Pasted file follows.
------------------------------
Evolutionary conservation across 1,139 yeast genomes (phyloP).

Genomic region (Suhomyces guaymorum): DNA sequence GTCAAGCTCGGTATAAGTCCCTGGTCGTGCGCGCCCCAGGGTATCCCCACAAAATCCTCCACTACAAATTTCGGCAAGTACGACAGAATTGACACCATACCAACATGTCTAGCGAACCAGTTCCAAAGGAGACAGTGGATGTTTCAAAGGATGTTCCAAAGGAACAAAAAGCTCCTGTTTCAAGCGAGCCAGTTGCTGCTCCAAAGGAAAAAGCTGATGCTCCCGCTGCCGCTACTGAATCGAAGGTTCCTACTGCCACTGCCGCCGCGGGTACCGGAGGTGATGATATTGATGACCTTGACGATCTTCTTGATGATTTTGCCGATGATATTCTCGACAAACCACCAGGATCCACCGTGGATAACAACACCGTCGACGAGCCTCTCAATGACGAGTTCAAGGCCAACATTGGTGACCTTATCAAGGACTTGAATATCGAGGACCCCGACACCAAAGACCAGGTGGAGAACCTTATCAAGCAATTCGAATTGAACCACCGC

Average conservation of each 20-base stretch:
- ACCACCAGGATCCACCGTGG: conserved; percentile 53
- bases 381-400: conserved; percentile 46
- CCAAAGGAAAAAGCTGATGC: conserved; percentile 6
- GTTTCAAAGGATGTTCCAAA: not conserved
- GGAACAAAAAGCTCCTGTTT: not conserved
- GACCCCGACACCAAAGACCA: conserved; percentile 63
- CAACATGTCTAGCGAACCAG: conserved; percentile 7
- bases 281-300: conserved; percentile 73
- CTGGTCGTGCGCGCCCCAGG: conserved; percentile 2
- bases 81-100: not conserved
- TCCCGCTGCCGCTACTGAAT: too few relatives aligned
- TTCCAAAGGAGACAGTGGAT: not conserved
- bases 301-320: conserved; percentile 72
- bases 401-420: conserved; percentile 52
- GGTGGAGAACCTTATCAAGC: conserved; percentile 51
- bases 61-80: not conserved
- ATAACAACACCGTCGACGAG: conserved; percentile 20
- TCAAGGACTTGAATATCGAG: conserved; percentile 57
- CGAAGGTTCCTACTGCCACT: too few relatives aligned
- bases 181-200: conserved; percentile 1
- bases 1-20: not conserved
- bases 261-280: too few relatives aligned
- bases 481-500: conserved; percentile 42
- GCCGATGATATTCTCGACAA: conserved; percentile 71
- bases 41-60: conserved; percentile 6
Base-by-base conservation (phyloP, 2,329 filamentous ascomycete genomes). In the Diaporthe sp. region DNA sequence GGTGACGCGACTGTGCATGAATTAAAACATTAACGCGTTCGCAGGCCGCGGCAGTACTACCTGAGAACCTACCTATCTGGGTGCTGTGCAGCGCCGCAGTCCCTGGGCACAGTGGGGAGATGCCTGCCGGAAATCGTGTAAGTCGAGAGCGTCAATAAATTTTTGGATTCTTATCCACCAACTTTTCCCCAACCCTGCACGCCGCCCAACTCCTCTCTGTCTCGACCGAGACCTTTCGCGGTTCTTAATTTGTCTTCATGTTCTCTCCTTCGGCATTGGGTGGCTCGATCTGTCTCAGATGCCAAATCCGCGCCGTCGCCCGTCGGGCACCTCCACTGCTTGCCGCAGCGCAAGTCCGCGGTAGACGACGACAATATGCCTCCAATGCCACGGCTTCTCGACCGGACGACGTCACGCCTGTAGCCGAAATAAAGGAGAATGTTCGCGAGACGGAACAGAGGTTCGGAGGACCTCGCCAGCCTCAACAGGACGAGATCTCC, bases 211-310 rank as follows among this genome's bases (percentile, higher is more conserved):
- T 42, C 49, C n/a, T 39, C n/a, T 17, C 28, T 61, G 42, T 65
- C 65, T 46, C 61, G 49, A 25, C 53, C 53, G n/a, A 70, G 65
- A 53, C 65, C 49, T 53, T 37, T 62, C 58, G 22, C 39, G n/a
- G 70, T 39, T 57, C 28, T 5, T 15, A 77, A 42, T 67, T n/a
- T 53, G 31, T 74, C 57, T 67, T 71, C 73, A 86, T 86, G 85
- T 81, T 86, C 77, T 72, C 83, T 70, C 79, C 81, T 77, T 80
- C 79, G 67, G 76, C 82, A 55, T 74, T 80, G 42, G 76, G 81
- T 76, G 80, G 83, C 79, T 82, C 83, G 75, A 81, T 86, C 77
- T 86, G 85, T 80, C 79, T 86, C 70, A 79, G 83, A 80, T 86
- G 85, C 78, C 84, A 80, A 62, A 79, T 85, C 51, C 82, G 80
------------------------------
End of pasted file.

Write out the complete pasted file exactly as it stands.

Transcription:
Evolutionary conservation across 1,139 yeast genomes (phyloP).

Genomic region (Suhomyces guaymorum): DNA sequence GTCAAGCTCGGTATAAGTCCCTGGTCGTGCGCGCCCCAGGGTATCCCCACAAAATCCTCCACTACAAATTTCGGCAAGTACGACAGAATTGACACCATACCAACATGTCTAGCGAACCAGTTCCAAAGGAGACAGTGGATGTTTCAAAGGATGTTCCAAAGGAACAAAAAGCTCCTGTTTCAAGCGAGCCAGTTGCTGCTCCAAAGGAAAAAGCTGATGCTCCCGCTGCCGCTACTGAATCGAAGGTTCCTACTGCCACTGCCGCCGCGGGTACCGGAGGTGATGATATTGATGACCTTGACGATCTTCTTGATGATTTTGCCGATGATATTCTCGACAAACCACCAGGATCCACCGTGGATAACAACACCGTCGACGAGCCTCTCAATGACGAGTTCAAGGCCAACATTGGTGACCTTATCAAGGACTTGAATATCGAGGACCCCGACACCAAAGACCAGGTGGAGAACCTTATCAAGCAATTCGAATTGAACCACCGC

Average conservation of each 20-base stretch:
- ACCACCAGGATCCACCGTGG: conserved; percentile 53
- bases 381-400: conserved; percentile 46
- CCAAAGGAAAAAGCTGATGC: conserved; percentile 6
- GTTTCAAAGGATGTTCCAAA: not conserved
- GGAACAAAAAGCTCCTGTTT: not conserved
- GACCCCGACACCAAAGACCA: conserved; percentile 63
- CAACATGTCTAGCGAACCAG: conserved; percentile 7
- bases 281-300: conserved; percentile 73
- CTGGTCGTGCGCGCCCCAGG: conserved; percentile 2
- bases 81-100: not conserved
- TCCCGCTGCCGCTACTGAAT: too few relatives aligned
- TTCCAAAGGAGACAGTGGAT: not conserved
- bases 301-320: conserved; percentile 72
- bases 401-420: conserved; percentile 52
- GGTGGAGAACCTTATCAAGC: conserved; percentile 51
- bases 61-80: not conserved
- ATAACAACACCGTCGACGAG: conserved; percentile 20
- TCAAGGACTTGAATATCGAG: conserved; percentile 57
- CGAAGGTTCCTACTGCCACT: too few relatives aligned
- bases 181-200: conserved; percentile 1
- bases 1-20: not conserved
- bases 261-280: too few relatives aligned
- bases 481-500: conserved; percentile 42
- GCCGATGATATTCTCGACAA: conserved; percentile 71
- bases 41-60: conserved; percentile 6
Base-by-base conservation (phyloP, 2,329 filamentous ascomycete genomes). In the Diaporthe sp. region DNA sequence GGTGACGCGACTGTGCATGAATTAAAACATTAACGCGTTCGCAGGCCGCGGCAGTACTACCTGAGAACCTACCTATCTGGGTGCTGTGCAGCGCCGCAGTCCCTGGGCACAGTGGGGAGATGCCTGCCGGAAATCGTGTAAGTCGAGAGCGTCAATAAATTTTTGGATTCTTATCCACCAACTTTTCCCCAACCCTGCACGCCGCCCAACTCCTCTCTGTCTCGACCGAGACCTTTCGCGGTTCTTAATTTGTCTTCATGTTCTCTCCTTCGGCATTGGGTGGCTCGATCTGTCTCAGATGCCAAATCCGCGCCGTCGCCCGTCGGGCACCTCCACTGCTTGCCGCAGCGCAAGTCCGCGGTAGACGACGACAATATGCCTCCAATGCCACGGCTTCTCGACCGGACGACGTCACGCCTGTAGCCGAAATAAAGGAGAATGTTCGCGAGACGGAACAGAGGTTCGGAGGACCTCGCCAGCCTCAACAGGACGAGATCTCC, bases 211-310 rank as follows among this genome's bases (percentile, higher is more conserved):
- T 42, C 49, C n/a, T 39, C n/a, T 17, C 28, T 61, G 42, T 65
- C 65, T 46, C 61, G 49, A 25, C 53, C 53, G n/a, A 70, G 65
- A 53, C 65, C 49, T 53, T 37, T 62, C 58, G 22, C 39, G n/a
- G 70, T 39, T 57, C 28, T 5, T 15, A 77, A 42, T 67, T n/a
- T 53, G 31, T 74, C 57, T 67, T 71, C 73, A 86, T 86, G 85
- T 81, T 86, C 77, T 72, C 83, T 70, C 79, C 81, T 77, T 80
- C 79, G 67, G 76, C 82, A 55, T 74, T 80, G 42, G 76, G 81
- T 76, G 80, G 83, C 79, T 82, C 83, G 75, A 81, T 86, C 77
- T 86, G 85, T 80, C 79, T 86, C 70, A 79, G 83, A 80, T 86
- G 85, C 78, C 84, A 80, A 62, A 79, T 85, C 51, C 82, G 80